When I’m on reference, I’m almost always on Virtual Reference (VR), also known as the chat reference. The public services librarians have found that the in-person reference desks do need to be staffed, but they are not as crucial or as heavily used as virtual reference. So, of course, the acquisitions graduate assistant (me) is 99% of the time on VR when doing reference.
Like in-person reference desks are most often asked directional questions, VR often has common questions. It’s often about accessing electronic resources. Unfortunately, there are thousands (seemingly) of reasons that an electronic resource won’t work. There are just too many potential points of failure, it seems. There’s human failures – whether on the library’s or the vendor’s or the patron’s side. And then there are the technology failures – the network, the browser, the computer, the platform, etc.
When I’m on VR and an electronic resources problem pops up, I get a pit in my stomach. I’m probably one of the best people to talk to about the problem…and I know it, so I really want to perform. Unfortunately, I’m not doing VR from the acquisitions office, and often not during the hours in which acquisitions is open. What might be a semi-easy fix in acquisitions, with the ER team and my work computer with various software at my fingertips, becomes seemingly impossible from a VR station.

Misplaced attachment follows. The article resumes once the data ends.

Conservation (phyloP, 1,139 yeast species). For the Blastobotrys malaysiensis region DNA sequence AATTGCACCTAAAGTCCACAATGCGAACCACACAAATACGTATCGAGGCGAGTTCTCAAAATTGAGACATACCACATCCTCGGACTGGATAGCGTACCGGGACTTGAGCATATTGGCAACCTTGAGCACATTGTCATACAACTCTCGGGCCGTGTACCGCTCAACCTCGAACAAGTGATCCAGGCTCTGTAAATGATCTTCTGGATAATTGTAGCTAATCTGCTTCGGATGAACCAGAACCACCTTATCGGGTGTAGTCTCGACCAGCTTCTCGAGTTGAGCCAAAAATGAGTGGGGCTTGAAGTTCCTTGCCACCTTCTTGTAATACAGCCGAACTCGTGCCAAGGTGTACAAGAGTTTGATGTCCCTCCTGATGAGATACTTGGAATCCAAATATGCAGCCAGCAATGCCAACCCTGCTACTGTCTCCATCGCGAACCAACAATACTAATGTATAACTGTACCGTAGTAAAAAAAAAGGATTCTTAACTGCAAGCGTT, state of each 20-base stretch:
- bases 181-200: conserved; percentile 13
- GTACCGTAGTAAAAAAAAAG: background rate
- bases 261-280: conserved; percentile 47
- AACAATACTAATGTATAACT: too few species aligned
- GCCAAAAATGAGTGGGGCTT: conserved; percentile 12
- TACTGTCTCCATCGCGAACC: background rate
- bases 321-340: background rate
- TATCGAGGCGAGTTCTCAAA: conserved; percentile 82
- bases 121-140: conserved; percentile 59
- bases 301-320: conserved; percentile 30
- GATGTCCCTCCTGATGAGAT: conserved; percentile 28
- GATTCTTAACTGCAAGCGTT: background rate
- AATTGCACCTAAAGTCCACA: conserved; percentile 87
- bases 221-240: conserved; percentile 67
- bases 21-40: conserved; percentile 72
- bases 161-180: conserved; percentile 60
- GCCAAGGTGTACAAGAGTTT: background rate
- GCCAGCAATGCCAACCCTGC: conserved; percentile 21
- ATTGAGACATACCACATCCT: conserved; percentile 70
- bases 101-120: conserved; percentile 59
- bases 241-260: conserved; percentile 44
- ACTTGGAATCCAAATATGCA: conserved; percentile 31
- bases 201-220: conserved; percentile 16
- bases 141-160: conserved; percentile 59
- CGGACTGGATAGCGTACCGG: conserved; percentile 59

While I floundered in performance anxiety originally, I have come to learn a lot of tricks that can be implemented away from acquisitions. For example, the proxy url prefix that works for acquisitions people…doesn’t always work when jettisoned as a url via chat. Instead, one can add an affix to the middle of the url (immediately after the .com) in order to proxy an off-campus patron in.
All in all, the lesson here is that an electronic resources librarian is going to experience some performance anxiety no matter where they are or what they’re doing – particularly if they’re not in their “home” environment. Even with electronic resources that aren’t from my library, I want to be able to master and fix them. And if there’s a problem while I’m at home, researching for a class, I’ll be sure to freak out over the inability to access a resource.
Even though there’s performance anxiety (“I have to get this resource to work now!”), I want to let you (and myself) know that everything will be okay. You’ll learn tricks for different situations (like at your office or on the VR desk). Most electronic resource issues are not emergency situations; if it’s midnight and a patron needs a specific journal, they can probably wait until 9am the next morning. The other people on the public service desk aren’t going to think you’re incompetent; they’re more interested in grilling you about policies and procedures that you’ve got down pat.
Don’t let performance anxiety cripple you; you’re doing just fine.